Effects of an Ice Storm on Fuel Loadings and Potential Fire Behavior in a Pine Barren of Northeastern New YorkEcological effects of natural disturbances depend on the disturbance type, frequency, intensity and spatial scale. Of the major natural disturbances in the Northeast, ice storms are more frequent than fires or wind storms. Affecting nearly ten million hectares, the ice storm of January, 1998 was probably the most intense and widespread natural disturbance in the Northeast during the 20th Century. Some of the areas heavily impacted by this ice storm were sandstone pavement pine barrens of northeastern New York, among the rarest ecological communities in New York State. Jack pine (Pinus banksiana) is the dominant tree species in the barrens. Ice storm damage to pine trees resulted in estimates of woody debris averaging 18 tons/ac (40 tonnes/ha) at the eight sites sampled in this study. These unusually high fuel loadings increase the probability for catastrophic wildfire. Predictions of fire behavior and fire intensity in these ice storm-damaged stands were made using the TSTMDL subsystem of BEHAVE. Estimates of fire behavior in these ice storm-damaged stands include flame lengths between 10 and 17 ft (3 and 5 m) and fireline intensities between 900 and 2600 Btu/ft/sec (3175 and 9400 kW/m). Fires of these intensities would be very difficult to suppress and would cause adverse ecological effects, including destruction of seeds contained in the slash. Further research is necessary to customize fuel models used to predict fire behavior in northeastern forests affected by disturbances.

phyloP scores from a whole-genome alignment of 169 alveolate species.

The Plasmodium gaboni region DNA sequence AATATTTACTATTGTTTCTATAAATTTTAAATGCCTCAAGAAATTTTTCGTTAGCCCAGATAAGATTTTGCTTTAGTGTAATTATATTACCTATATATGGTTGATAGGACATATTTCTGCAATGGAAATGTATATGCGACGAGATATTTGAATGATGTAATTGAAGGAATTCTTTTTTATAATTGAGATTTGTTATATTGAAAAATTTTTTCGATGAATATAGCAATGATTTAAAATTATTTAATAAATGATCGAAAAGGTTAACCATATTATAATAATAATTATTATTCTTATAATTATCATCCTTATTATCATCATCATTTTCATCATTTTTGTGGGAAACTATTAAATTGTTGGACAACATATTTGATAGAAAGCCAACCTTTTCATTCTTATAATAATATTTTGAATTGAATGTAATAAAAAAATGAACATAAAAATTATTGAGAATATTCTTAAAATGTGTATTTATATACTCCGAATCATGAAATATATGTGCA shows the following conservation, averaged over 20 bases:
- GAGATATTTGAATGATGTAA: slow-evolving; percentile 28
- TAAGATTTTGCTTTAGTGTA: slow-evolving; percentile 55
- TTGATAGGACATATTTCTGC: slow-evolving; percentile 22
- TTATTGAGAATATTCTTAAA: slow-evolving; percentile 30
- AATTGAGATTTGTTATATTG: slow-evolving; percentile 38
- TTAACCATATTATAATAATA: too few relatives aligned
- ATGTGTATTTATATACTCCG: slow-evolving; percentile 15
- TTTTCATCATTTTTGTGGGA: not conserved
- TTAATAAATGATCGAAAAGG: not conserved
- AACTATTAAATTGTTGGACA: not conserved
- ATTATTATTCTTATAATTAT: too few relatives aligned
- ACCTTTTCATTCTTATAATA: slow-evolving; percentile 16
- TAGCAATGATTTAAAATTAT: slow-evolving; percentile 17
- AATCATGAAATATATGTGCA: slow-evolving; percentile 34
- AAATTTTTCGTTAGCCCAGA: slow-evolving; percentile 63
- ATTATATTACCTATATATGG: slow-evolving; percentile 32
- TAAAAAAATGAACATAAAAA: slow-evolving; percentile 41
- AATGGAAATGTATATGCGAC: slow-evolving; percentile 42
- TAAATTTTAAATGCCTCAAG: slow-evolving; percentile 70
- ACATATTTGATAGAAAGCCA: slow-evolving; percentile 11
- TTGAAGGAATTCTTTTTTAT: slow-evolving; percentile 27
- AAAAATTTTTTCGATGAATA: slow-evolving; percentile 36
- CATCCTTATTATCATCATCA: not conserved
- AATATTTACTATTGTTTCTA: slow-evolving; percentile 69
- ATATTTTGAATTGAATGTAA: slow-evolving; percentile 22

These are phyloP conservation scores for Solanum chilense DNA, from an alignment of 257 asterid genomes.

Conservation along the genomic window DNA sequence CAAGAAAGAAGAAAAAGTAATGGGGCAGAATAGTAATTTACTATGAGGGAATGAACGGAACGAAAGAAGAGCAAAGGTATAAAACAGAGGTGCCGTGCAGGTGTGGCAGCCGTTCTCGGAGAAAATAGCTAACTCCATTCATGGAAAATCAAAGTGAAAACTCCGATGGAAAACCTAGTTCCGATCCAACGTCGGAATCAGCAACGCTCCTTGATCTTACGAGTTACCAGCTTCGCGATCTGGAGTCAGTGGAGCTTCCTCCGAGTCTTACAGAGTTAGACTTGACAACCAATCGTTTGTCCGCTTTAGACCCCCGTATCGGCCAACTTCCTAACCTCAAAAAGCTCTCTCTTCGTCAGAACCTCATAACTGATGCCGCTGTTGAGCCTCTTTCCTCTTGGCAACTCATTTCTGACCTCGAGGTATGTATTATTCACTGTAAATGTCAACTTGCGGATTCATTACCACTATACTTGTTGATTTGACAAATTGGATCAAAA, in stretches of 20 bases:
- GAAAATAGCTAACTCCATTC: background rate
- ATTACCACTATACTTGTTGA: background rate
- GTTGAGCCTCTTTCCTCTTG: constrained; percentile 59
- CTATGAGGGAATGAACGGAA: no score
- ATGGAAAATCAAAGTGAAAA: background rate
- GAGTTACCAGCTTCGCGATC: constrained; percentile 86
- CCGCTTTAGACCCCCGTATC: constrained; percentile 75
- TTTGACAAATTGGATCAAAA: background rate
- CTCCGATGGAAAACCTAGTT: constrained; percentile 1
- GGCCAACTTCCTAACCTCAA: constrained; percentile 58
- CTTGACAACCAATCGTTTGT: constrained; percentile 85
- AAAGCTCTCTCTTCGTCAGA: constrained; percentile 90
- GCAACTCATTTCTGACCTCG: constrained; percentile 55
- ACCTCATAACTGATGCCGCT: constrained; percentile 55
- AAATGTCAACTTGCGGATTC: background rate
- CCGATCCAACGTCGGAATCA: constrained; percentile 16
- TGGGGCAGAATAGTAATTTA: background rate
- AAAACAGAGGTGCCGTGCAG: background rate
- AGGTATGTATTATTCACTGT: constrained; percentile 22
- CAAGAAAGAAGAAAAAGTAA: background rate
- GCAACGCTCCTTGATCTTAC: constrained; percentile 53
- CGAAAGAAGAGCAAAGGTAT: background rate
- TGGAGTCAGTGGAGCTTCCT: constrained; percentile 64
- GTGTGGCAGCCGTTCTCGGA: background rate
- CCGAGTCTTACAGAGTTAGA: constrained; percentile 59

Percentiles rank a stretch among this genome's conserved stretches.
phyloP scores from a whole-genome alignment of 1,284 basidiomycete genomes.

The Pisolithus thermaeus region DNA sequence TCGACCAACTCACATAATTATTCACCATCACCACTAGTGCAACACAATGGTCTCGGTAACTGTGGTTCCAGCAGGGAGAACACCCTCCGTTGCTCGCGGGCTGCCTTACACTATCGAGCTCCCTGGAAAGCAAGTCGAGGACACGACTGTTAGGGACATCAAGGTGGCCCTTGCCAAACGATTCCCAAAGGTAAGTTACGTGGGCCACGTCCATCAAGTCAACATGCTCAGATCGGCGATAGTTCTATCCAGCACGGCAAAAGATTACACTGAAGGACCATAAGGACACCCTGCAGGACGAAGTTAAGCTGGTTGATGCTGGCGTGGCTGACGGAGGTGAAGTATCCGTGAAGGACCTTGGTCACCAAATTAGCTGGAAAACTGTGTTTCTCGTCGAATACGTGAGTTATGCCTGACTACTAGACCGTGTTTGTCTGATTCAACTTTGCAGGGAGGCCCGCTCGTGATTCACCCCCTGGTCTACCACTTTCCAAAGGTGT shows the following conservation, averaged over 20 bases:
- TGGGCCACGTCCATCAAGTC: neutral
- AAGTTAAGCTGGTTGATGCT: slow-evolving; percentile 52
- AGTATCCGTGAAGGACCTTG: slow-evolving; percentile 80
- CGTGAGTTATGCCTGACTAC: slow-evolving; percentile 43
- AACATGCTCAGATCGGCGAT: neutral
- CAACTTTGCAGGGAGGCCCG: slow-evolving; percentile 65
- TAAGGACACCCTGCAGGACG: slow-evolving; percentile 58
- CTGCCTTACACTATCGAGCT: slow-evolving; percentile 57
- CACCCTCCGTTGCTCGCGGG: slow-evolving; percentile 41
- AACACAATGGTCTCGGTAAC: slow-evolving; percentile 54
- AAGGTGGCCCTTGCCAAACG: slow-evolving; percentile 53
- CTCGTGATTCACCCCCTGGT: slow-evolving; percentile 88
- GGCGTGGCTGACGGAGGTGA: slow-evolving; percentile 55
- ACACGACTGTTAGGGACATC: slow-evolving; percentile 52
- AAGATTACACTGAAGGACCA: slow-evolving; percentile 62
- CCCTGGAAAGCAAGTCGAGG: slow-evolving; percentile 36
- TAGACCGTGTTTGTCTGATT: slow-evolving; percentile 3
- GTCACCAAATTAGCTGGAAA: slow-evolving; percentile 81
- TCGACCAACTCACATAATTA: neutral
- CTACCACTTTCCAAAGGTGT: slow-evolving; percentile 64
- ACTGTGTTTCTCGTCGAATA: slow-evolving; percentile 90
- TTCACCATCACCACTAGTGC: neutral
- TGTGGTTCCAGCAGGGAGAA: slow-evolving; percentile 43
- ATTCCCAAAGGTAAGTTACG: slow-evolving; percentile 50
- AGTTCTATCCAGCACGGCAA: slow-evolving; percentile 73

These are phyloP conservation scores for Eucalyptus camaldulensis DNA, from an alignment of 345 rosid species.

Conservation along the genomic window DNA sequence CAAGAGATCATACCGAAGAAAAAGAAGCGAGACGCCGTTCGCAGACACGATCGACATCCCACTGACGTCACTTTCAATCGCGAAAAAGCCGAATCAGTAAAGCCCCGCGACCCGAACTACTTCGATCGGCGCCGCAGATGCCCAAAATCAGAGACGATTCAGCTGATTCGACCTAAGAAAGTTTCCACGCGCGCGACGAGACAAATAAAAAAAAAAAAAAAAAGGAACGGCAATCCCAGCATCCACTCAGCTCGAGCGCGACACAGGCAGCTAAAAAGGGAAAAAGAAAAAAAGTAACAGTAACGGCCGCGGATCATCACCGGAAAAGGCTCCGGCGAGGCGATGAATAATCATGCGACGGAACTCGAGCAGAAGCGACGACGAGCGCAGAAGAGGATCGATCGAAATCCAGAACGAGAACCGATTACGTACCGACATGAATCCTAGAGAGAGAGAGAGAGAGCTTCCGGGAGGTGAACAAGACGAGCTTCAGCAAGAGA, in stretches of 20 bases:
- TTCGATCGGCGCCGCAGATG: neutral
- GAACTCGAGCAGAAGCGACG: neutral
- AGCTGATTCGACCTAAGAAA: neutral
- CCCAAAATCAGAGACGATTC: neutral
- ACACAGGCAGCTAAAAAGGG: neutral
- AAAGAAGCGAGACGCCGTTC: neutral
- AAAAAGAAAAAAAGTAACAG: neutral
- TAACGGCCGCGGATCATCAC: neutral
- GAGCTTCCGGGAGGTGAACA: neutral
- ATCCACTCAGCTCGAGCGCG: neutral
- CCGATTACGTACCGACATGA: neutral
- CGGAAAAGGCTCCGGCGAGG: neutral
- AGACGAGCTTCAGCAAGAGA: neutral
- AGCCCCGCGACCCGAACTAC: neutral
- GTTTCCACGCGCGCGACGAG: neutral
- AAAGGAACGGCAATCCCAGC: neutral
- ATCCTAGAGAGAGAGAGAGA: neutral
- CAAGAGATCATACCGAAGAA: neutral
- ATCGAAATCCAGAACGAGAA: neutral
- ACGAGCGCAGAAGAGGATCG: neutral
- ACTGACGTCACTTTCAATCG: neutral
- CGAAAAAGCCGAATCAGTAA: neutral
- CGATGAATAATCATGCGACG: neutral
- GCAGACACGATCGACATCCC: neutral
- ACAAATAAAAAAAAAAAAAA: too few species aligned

Decomposition Rates of Typha Spp. in Northern Freshwater Wetlands over a Stream-Marsh-Peatland GradientDecomposition rates in wetlands vary with the composition of the biotic community and the physical and chemical environment. Variations in the process of decomposition in turn affect the overall rate of nutrient cycling within the wetland, affecting both primary productivity and general wetland health. This short-term study took place in northern New York within the Little Chazy River watershed. The effects of wetland factors including nutrient status, dissolved oxygen, and pH value on decay rate were measured over a freshwater stream-marsh-peatland gradient. Litterbags were utilized and collected weekly from three separate sites within or near the Altona Flat Rock ecosystem. Soil and water parameters, as well as colonization by macroinvertebrates, were studied in order to link decay rates with specific wetland characteristics. Decomposition rates for Typha spp. were evaluated using the change in dry biomass, and percent nitrogen content of the plant litter. Dry biomass reduction took place most rapidly in the stream site and least rapidly in the peatland site, while fluctuations of percent nitrogen content did not show a distinct trend. A high level of dissolved oxygen corresponded to a higher decay rate, while a low pH value corresponded to a lower decay rate.